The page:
Shrub layer biomass was estimated from regressions of dimensions on shoot ground-level diameters, following the procedures outlined by Whittaker (1961, 1962, 1963, 1966) and Whittaker and Woodwell (1968). Three shrub-size individuals of Ilex opaca, Amelanchier canadensis, Sassafras albidum, Pyrus arbutifolia, Prunus serotina, Viburnum dentatum, and Vaccinium corymbosum were harvested at Talisman. The root systems of these 21 shrubs were excavated and the root losses estimated. The measurements made on the three individuals, which spanned the shrub diameter size range for each species measured on the plot, served as the basis for regression equations of whole shrub dimension relations on shrub basal diameter (Appendix II). No estimates were made for production of stem wood, stem bark, branch wood and bark, or roots, since only three sample shrubs were harvested for each species and the shrub layer in the ecosystem analysis plot was relatively sparse. No analysis of Rhus radicans or lIex glabra shrubs was undertaken due largely to time limitations.
Dimensions and production of the herbaceous layer were analyzed by the excavation of five individuals of each species within the Sunken Forest. The percent cover of each sample plant was estimated before harvesting. The root systems were washed with distilled water, herbs were separated into roots and shoots, dried at 85°C and weighed. Tree seedlings and other small herbs were dried, weighed, and analyzed whole. A cover:weight ratio was then calculated for each species.
Aerial biomass and leaf area of Smilax rotundifolia lianas were sampled from five individuals carefully pulled out of the tree canopy. The leaves were separated from the stems and the total leaf area of each stem was measured. Leaves and stems were then dried and weighed. Biomass was expressed on a land area basis by multiplying the mean Smilax weight by the density of individuals in the plot.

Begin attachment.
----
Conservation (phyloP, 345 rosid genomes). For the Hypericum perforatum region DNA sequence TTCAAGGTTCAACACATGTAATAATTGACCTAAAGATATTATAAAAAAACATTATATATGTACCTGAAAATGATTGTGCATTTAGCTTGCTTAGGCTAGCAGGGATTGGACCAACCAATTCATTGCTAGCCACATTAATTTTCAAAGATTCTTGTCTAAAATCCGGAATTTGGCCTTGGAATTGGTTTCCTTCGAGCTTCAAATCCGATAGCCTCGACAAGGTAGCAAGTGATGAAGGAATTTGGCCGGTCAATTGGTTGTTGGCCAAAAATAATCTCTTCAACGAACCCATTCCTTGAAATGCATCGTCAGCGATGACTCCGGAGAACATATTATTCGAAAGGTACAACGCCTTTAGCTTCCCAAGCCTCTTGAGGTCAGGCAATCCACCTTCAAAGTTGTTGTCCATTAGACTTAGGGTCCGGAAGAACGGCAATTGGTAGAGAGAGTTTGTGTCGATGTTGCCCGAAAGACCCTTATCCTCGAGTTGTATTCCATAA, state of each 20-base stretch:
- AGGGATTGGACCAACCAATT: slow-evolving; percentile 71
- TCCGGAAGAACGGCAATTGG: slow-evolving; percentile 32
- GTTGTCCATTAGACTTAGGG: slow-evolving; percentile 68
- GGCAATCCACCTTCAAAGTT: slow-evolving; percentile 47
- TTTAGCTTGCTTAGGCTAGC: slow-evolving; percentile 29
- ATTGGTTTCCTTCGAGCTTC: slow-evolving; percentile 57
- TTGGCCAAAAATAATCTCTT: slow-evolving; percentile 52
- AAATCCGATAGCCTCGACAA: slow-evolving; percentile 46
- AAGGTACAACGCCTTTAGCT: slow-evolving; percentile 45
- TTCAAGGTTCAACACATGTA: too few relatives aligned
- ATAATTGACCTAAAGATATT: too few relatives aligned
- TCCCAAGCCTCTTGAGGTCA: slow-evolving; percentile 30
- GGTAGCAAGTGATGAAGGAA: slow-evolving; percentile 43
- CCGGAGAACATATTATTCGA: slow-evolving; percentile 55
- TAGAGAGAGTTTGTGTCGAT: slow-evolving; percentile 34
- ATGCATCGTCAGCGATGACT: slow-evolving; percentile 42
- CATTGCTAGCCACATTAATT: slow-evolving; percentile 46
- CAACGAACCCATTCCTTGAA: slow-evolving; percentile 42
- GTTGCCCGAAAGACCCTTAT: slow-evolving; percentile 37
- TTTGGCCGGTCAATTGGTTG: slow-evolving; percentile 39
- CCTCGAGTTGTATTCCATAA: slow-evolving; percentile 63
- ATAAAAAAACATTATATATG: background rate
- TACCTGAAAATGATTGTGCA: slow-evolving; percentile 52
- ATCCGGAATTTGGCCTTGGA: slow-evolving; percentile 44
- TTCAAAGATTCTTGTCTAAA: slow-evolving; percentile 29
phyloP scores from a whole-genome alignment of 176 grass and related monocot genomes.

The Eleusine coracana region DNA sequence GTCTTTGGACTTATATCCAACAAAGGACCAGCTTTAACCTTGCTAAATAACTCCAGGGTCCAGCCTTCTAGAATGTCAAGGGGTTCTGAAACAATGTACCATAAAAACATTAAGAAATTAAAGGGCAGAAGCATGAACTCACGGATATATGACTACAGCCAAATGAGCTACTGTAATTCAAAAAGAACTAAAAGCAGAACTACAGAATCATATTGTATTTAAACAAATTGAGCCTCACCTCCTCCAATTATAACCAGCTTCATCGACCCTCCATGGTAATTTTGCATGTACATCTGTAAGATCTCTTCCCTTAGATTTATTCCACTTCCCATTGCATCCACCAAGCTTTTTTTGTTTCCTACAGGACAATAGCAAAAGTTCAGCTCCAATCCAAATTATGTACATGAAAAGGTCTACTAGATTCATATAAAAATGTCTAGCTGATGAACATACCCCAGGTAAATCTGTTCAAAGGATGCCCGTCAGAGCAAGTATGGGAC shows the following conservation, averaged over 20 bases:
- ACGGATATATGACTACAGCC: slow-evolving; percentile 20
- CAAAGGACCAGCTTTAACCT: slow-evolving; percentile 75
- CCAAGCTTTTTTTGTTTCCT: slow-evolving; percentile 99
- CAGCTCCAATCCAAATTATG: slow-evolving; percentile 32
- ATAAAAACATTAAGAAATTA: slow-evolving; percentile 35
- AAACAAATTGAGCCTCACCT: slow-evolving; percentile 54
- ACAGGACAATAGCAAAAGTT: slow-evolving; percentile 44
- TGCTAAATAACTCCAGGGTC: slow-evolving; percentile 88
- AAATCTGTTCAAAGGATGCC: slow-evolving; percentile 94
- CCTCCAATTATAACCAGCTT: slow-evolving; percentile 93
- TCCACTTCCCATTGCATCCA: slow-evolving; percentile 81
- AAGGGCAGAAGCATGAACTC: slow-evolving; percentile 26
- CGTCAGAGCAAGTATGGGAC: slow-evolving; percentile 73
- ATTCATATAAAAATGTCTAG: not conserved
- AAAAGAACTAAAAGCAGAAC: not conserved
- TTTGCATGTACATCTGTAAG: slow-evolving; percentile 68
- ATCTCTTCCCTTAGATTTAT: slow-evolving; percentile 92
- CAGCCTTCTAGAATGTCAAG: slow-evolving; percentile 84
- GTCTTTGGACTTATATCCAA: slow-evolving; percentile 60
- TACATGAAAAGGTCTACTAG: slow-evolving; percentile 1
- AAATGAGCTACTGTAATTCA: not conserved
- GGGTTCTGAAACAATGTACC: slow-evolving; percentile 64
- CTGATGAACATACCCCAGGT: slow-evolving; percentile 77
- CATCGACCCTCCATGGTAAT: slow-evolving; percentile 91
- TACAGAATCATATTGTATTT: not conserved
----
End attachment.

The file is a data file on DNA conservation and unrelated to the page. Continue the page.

The basic validity of these data is suggested because the results fall within a range expected from other studies, and because the litter fall data closely corroborate the leaf biomass estimates obtained by dimension analysis. Furthermore, most of the stem volume of each tree in the plot was actually measured rather than estimated from regression formulae based on a small number of sample trees. However, errors associated with the application of dimension analysis methods to the plot were frequently impossible to estimate. The regressions based on sample branches generally had multiple correlation coefficients (r) of 0.95 and above, except for fruits, dead wood, and old leaves.
The regressions used to estimate nonanalyzed stem segment parameters had r's above 0.93, excepting Sassafras albidum branch dimensions which all had r's below 0.40, probably resulting from the great variability noted in the vigor of large trunks and branches of this species. The nonanalyzed stem segment estimates comprised 18%, 8%, and 13% of the stem volumes of Ilex opaca, Sassafras albidum, and Amelanchier canadensis, respectively, and 20%, 26% and, 25% of the total branch weights of these species.
All regressions for dimensions and production for stems and roots were calculated from a relatively small number of sample trees (4-5) due to limitations of time. The regressions of stem wood and bark production on dbh of the sample trees had r's ranging from 0.63 to 0.96, while the regressions for total stem weight on dbh had r's of 0.92 and 0.99. The extrapolations beyond the size ranges of the sample trees compound the errors in the regressions of stem and root biomasses and productions. The estimates of stem bark and stem wood production are not exact, but are as accurate as could be expected under the restraints discussed above.